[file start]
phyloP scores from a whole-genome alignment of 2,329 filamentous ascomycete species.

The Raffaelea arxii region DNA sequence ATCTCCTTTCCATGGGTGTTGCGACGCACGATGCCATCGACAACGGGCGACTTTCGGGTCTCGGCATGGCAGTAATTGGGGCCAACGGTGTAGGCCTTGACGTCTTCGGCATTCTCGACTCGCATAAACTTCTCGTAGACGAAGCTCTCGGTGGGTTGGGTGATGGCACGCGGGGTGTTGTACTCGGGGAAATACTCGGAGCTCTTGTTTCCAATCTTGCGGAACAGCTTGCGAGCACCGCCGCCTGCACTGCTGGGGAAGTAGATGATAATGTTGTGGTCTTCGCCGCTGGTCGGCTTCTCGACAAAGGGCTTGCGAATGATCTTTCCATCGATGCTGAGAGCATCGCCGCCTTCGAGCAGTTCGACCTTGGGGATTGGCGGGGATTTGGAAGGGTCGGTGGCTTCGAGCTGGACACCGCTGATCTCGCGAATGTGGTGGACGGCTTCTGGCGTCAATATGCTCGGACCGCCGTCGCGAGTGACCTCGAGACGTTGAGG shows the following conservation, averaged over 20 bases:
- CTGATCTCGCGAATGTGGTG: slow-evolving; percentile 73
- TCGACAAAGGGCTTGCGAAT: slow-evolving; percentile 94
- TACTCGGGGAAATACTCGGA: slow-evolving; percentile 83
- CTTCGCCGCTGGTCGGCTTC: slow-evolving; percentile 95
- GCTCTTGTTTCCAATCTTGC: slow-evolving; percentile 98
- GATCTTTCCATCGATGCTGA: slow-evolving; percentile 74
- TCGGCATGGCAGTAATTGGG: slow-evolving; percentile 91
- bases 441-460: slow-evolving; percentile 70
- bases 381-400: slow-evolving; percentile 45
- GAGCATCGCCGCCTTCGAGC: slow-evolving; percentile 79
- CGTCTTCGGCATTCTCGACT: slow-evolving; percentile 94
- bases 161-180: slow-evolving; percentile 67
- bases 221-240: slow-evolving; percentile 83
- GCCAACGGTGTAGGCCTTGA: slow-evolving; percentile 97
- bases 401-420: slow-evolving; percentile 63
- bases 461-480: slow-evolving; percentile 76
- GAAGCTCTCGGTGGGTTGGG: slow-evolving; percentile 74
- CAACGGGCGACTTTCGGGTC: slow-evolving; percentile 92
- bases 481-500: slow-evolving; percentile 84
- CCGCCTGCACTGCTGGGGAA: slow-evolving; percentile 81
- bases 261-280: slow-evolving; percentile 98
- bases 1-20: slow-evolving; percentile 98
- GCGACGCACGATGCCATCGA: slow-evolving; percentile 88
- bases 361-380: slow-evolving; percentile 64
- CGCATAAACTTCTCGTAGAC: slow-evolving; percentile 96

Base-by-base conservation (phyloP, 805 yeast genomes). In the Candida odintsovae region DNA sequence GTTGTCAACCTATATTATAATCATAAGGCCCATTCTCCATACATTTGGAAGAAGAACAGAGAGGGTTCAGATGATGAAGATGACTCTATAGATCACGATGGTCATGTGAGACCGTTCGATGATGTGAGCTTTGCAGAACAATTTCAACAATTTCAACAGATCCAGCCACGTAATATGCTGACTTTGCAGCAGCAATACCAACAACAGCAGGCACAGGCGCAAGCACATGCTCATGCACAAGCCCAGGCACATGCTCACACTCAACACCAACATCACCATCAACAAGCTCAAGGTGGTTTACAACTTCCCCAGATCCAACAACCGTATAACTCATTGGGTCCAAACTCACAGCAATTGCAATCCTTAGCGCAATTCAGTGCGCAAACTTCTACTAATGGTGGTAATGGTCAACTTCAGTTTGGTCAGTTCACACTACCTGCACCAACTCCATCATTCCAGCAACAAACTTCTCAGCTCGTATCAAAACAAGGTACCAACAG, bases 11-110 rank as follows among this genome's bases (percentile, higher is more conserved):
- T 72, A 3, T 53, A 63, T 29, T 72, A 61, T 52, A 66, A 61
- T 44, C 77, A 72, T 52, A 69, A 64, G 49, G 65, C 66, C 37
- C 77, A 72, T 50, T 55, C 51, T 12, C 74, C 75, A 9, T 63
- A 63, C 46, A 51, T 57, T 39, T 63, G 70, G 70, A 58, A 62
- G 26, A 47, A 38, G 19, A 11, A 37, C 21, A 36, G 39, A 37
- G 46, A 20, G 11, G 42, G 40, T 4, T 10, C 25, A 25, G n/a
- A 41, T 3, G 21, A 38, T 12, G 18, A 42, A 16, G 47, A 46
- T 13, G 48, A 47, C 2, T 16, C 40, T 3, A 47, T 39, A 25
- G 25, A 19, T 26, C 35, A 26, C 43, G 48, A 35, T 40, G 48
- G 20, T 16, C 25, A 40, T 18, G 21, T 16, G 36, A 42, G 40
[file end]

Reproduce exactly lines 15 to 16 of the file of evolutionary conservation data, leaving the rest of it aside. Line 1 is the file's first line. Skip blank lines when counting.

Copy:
- bases 221-240: slow-evolving; percentile 83
- GCCAACGGTGTAGGCCTTGA: slow-evolving; percentile 97